Uses. Lycopodium was formerly used as an absorbent application to excoriated surfaces, but has been largely replaced by other dusting powders. Its chief employment is in pharmacy for the purpose of facilitating the rolling of the pilular mass, and of preventing the adhesion of the pills when formed. The club moss itself (under the titles of Herba Lycopodii or Herba Musci Clavati) has been esteemed diuretic and antispasmodic; its decoction has been employed in rheumatism, diseases of the lungs and kidneys, but it has fallen into complete desuetude. One of the ingenious uses for lycopodium in microscopy is to mix a little of it with an unknown powder or on a slide on which a mount is made. The spores are easily recognizable and distinguishable from other elements and give an excellent idea of the approximate size of the elements which are being observed, 'as the spores are almost uniformly 40 microns in size.

Potters New Cyclopedia of Botanical Drugs and Preparations 1988. (British)

CLUBMOSS Lycopodium clavatum L.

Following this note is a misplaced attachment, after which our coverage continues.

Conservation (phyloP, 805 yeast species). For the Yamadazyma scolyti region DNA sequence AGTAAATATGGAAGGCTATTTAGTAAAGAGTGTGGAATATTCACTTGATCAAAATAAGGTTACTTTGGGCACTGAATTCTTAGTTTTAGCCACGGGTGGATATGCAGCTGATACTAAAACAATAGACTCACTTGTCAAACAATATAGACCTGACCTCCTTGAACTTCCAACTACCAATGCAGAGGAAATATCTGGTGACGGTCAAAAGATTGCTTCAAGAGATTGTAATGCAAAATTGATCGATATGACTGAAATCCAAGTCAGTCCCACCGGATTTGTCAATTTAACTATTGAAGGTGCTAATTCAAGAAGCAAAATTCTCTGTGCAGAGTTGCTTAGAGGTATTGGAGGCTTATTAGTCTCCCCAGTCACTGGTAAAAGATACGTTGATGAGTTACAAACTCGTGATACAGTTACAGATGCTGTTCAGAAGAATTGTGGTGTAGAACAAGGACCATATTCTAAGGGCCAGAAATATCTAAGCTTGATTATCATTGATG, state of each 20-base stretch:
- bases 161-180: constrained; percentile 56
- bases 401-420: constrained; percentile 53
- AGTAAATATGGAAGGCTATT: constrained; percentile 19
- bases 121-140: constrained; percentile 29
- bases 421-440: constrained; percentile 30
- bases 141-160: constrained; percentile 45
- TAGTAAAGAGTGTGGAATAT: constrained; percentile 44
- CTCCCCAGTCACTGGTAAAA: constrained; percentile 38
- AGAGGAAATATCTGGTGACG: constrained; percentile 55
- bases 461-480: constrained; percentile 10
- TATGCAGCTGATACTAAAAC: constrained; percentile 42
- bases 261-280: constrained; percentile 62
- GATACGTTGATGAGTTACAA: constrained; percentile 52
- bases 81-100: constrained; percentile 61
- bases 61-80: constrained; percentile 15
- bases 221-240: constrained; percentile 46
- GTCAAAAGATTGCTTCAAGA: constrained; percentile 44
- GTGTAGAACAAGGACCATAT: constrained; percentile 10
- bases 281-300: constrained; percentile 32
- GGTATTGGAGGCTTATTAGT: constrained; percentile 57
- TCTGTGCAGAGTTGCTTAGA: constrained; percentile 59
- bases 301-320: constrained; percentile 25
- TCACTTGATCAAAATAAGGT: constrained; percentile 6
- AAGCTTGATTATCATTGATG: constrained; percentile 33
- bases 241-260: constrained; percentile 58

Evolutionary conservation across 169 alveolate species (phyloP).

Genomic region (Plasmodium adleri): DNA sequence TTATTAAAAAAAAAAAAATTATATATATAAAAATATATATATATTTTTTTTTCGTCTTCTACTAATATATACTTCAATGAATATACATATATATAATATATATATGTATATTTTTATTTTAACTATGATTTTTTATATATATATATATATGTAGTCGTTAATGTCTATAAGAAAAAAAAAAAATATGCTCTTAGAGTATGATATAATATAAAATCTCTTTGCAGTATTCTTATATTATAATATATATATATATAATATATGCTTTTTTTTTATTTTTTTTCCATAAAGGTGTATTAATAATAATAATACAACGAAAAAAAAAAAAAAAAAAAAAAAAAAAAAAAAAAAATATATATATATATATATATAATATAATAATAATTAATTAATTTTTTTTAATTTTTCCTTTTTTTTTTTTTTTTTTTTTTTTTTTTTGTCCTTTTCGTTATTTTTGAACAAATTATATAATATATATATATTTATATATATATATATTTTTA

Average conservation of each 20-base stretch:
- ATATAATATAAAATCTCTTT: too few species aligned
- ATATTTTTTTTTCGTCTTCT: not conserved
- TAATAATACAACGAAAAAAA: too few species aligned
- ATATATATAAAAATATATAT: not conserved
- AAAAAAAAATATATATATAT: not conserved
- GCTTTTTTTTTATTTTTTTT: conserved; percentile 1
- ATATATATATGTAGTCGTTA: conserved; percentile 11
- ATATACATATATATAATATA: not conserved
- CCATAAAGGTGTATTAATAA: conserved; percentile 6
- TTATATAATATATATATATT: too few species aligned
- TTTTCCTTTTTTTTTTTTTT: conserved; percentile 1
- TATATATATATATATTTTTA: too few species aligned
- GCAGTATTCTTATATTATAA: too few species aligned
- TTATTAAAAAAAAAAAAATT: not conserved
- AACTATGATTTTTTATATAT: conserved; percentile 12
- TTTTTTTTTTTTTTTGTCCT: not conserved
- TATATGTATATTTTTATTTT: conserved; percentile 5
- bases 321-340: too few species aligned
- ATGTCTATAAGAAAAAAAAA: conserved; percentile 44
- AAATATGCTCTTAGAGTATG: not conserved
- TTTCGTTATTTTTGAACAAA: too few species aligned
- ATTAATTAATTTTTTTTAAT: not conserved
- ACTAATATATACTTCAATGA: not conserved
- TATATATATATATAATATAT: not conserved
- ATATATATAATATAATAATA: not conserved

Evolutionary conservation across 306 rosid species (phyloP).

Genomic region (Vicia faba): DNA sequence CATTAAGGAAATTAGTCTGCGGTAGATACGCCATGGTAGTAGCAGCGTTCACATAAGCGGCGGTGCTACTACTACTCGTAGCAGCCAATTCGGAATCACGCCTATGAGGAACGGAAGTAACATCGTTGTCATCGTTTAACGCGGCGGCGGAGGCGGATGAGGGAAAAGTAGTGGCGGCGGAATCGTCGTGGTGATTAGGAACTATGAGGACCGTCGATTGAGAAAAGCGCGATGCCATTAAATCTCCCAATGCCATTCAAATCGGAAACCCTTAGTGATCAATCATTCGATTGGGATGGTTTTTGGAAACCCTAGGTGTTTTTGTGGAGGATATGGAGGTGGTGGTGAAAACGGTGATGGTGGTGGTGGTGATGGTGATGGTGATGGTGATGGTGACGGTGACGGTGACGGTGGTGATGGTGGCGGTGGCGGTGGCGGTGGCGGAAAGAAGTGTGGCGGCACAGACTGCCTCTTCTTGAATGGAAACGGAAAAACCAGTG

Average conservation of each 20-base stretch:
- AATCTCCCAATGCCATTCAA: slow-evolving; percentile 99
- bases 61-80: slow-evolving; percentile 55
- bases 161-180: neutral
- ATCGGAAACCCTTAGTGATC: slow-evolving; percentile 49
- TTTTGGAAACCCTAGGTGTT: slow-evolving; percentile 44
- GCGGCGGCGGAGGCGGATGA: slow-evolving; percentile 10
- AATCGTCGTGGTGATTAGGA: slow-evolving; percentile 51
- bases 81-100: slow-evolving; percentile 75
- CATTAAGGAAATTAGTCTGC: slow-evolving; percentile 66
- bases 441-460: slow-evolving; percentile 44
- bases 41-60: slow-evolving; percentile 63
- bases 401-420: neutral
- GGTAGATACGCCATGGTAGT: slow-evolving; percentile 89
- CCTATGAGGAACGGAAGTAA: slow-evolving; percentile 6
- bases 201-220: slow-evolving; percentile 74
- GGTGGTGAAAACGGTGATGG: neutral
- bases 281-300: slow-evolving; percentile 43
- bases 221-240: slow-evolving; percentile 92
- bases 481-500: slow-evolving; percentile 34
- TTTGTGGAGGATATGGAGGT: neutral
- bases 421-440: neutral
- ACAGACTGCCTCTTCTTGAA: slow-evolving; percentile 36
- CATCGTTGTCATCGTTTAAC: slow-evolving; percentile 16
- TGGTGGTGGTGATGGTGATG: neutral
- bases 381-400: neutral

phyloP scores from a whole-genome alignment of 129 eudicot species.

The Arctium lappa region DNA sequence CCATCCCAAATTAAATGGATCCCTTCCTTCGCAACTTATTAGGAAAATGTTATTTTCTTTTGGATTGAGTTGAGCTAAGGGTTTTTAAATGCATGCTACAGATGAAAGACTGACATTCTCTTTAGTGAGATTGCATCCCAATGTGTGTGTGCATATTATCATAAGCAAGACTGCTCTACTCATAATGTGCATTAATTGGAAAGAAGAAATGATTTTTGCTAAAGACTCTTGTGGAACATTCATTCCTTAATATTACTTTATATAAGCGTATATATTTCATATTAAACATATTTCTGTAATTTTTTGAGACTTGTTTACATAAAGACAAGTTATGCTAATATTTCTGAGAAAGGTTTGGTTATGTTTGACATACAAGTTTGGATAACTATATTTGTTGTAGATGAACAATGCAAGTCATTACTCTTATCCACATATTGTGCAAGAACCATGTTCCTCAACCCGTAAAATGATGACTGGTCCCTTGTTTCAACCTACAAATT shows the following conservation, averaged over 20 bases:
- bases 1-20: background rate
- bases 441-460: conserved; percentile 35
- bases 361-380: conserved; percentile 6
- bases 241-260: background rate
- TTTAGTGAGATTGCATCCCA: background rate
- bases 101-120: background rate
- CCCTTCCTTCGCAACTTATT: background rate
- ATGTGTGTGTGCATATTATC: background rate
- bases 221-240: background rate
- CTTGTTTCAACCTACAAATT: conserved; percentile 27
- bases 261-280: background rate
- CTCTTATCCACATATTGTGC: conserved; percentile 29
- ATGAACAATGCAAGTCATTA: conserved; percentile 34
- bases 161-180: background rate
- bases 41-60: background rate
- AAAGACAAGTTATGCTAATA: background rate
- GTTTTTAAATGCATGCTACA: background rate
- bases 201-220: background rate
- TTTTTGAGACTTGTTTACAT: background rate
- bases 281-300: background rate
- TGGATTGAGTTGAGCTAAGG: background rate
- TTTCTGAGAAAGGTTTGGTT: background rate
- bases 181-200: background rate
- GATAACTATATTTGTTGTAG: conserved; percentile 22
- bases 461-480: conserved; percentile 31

Fam. Lycopodiaceae
Synonyms: Lycopodium Seed, Vegetable Sulphur.
Habitat: Central and Northern Europe including Northern Britain, and many other places.
Description: Stem woody, slender, elongated, with a few lateral, forked branches, and a few scattered, whitish roots below. Leaves crowded and scale-like, hair-tipped. Spore cases in spikes borne on erect forked, club-shaped branches, at right angles to the prostrate stem. Spores yellow, somewhat triangular, forming a mobile powder which floats on water without being wetted.
Part Used: Plant and spores.
Constituents: Alkaloids, about 0.1-0.2%, of which the major one is lycopodine; with clavatine, clavatoxine, nicotine and many others. Polyphenolic acids including dihydrocaffeic, Flavonoids including apigenin, Miscellaneous; triterpenes.